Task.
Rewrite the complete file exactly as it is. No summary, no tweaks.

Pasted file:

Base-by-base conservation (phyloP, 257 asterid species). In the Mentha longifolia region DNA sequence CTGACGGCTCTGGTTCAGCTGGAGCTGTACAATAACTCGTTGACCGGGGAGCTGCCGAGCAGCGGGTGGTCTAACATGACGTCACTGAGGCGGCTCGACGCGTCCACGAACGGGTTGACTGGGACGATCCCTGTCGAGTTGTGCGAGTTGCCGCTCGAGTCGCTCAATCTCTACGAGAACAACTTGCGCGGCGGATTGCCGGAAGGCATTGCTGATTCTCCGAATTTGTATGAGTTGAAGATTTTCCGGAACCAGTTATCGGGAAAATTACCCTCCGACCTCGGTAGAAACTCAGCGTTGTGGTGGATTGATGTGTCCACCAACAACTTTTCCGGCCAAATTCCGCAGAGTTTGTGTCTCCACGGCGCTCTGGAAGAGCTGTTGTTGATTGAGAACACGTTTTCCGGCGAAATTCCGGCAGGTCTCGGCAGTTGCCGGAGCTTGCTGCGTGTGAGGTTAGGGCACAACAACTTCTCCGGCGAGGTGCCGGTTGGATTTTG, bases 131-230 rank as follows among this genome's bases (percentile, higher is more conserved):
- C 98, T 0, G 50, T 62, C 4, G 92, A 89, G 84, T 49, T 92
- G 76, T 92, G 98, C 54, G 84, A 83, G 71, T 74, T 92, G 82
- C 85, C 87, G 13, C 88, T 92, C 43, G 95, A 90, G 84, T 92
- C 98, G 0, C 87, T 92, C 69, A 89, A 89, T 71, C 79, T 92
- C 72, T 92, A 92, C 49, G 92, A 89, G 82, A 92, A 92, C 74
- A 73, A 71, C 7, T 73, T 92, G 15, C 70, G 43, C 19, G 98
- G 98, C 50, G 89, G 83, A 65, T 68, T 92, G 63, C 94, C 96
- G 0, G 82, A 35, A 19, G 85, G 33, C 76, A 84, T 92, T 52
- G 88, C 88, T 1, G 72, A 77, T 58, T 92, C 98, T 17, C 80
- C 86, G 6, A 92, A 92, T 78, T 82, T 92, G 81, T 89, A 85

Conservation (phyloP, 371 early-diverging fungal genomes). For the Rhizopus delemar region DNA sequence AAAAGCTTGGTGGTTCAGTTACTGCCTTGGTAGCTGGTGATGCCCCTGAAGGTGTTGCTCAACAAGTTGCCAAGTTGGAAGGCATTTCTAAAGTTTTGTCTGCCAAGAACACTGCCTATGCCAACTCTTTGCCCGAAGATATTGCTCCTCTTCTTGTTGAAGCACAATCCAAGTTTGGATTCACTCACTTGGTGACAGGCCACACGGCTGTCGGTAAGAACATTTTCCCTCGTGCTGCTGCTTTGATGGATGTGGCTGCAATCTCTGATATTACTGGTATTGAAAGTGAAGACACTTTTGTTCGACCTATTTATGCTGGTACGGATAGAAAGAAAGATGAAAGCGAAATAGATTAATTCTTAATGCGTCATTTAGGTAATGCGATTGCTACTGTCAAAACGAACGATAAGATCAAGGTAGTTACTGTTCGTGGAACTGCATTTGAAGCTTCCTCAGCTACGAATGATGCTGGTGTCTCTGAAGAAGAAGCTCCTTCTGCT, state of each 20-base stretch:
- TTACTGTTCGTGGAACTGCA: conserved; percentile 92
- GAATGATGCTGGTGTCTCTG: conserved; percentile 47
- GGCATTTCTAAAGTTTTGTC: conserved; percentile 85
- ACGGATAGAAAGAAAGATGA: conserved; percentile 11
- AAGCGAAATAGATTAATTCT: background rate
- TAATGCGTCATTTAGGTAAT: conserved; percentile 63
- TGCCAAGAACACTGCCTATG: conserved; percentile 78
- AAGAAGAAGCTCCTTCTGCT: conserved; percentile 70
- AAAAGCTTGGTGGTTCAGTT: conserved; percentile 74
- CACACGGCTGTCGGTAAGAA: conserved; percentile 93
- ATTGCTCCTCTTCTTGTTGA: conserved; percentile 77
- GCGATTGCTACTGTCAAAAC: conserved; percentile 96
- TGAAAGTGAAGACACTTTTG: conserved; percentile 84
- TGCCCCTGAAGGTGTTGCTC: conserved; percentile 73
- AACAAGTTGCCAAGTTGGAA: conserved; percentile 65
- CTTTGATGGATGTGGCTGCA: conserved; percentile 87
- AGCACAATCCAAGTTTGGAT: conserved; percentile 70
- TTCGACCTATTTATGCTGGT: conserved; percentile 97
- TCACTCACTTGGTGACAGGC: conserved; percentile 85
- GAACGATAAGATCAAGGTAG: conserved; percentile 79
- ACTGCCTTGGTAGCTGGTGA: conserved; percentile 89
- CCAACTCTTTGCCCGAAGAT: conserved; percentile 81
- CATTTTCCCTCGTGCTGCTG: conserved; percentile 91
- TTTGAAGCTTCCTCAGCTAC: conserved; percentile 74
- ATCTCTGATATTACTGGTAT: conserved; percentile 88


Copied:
Base-by-base conservation (phyloP, 257 asterid species). In the Mentha longifolia region DNA sequence CTGACGGCTCTGGTTCAGCTGGAGCTGTACAATAACTCGTTGACCGGGGAGCTGCCGAGCAGCGGGTGGTCTAACATGACGTCACTGAGGCGGCTCGACGCGTCCACGAACGGGTTGACTGGGACGATCCCTGTCGAGTTGTGCGAGTTGCCGCTCGAGTCGCTCAATCTCTACGAGAACAACTTGCGCGGCGGATTGCCGGAAGGCATTGCTGATTCTCCGAATTTGTATGAGTTGAAGATTTTCCGGAACCAGTTATCGGGAAAATTACCCTCCGACCTCGGTAGAAACTCAGCGTTGTGGTGGATTGATGTGTCCACCAACAACTTTTCCGGCCAAATTCCGCAGAGTTTGTGTCTCCACGGCGCTCTGGAAGAGCTGTTGTTGATTGAGAACACGTTTTCCGGCGAAATTCCGGCAGGTCTCGGCAGTTGCCGGAGCTTGCTGCGTGTGAGGTTAGGGCACAACAACTTCTCCGGCGAGGTGCCGGTTGGATTTTG, bases 131-230 rank as follows among this genome's bases (percentile, higher is more conserved):
- C 98, T 0, G 50, T 62, C 4, G 92, A 89, G 84, T 49, T 92
- G 76, T 92, G 98, C 54, G 84, A 83, G 71, T 74, T 92, G 82
- C 85, C 87, G 13, C 88, T 92, C 43, G 95, A 90, G 84, T 92
- C 98, G 0, C 87, T 92, C 69, A 89, A 89, T 71, C 79, T 92
- C 72, T 92, A 92, C 49, G 92, A 89, G 82, A 92, A 92, C 74
- A 73, A 71, C 7, T 73, T 92, G 15, C 70, G 43, C 19, G 98
- G 98, C 50, G 89, G 83, A 65, T 68, T 92, G 63, C 94, C 96
- G 0, G 82, A 35, A 19, G 85, G 33, C 76, A 84, T 92, T 52
- G 88, C 88, T 1, G 72, A 77, T 58, T 92, C 98, T 17, C 80
- C 86, G 6, A 92, A 92, T 78, T 82, T 92, G 81, T 89, A 85

Conservation (phyloP, 371 early-diverging fungal genomes). For the Rhizopus delemar region DNA sequence AAAAGCTTGGTGGTTCAGTTACTGCCTTGGTAGCTGGTGATGCCCCTGAAGGTGTTGCTCAACAAGTTGCCAAGTTGGAAGGCATTTCTAAAGTTTTGTCTGCCAAGAACACTGCCTATGCCAACTCTTTGCCCGAAGATATTGCTCCTCTTCTTGTTGAAGCACAATCCAAGTTTGGATTCACTCACTTGGTGACAGGCCACACGGCTGTCGGTAAGAACATTTTCCCTCGTGCTGCTGCTTTGATGGATGTGGCTGCAATCTCTGATATTACTGGTATTGAAAGTGAAGACACTTTTGTTCGACCTATTTATGCTGGTACGGATAGAAAGAAAGATGAAAGCGAAATAGATTAATTCTTAATGCGTCATTTAGGTAATGCGATTGCTACTGTCAAAACGAACGATAAGATCAAGGTAGTTACTGTTCGTGGAACTGCATTTGAAGCTTCCTCAGCTACGAATGATGCTGGTGTCTCTGAAGAAGAAGCTCCTTCTGCT, state of each 20-base stretch:
- TTACTGTTCGTGGAACTGCA: conserved; percentile 92
- GAATGATGCTGGTGTCTCTG: conserved; percentile 47
- GGCATTTCTAAAGTTTTGTC: conserved; percentile 85
- ACGGATAGAAAGAAAGATGA: conserved; percentile 11
- AAGCGAAATAGATTAATTCT: background rate
- TAATGCGTCATTTAGGTAAT: conserved; percentile 63
- TGCCAAGAACACTGCCTATG: conserved; percentile 78
- AAGAAGAAGCTCCTTCTGCT: conserved; percentile 70
- AAAAGCTTGGTGGTTCAGTT: conserved; percentile 74
- CACACGGCTGTCGGTAAGAA: conserved; percentile 93
- ATTGCTCCTCTTCTTGTTGA: conserved; percentile 77
- GCGATTGCTACTGTCAAAAC: conserved; percentile 96
- TGAAAGTGAAGACACTTTTG: conserved; percentile 84
- TGCCCCTGAAGGTGTTGCTC: conserved; percentile 73
- AACAAGTTGCCAAGTTGGAA: conserved; percentile 65
- CTTTGATGGATGTGGCTGCA: conserved; percentile 87
- AGCACAATCCAAGTTTGGAT: conserved; percentile 70
- TTCGACCTATTTATGCTGGT: conserved; percentile 97
- TCACTCACTTGGTGACAGGC: conserved; percentile 85
- GAACGATAAGATCAAGGTAG: conserved; percentile 79
- ACTGCCTTGGTAGCTGGTGA: conserved; percentile 89
- CCAACTCTTTGCCCGAAGAT: conserved; percentile 81
- CATTTTCCCTCGTGCTGCTG: conserved; percentile 91
- TTTGAAGCTTCCTCAGCTAC: conserved; percentile 74
- ATCTCTGATATTACTGGTAT: conserved; percentile 88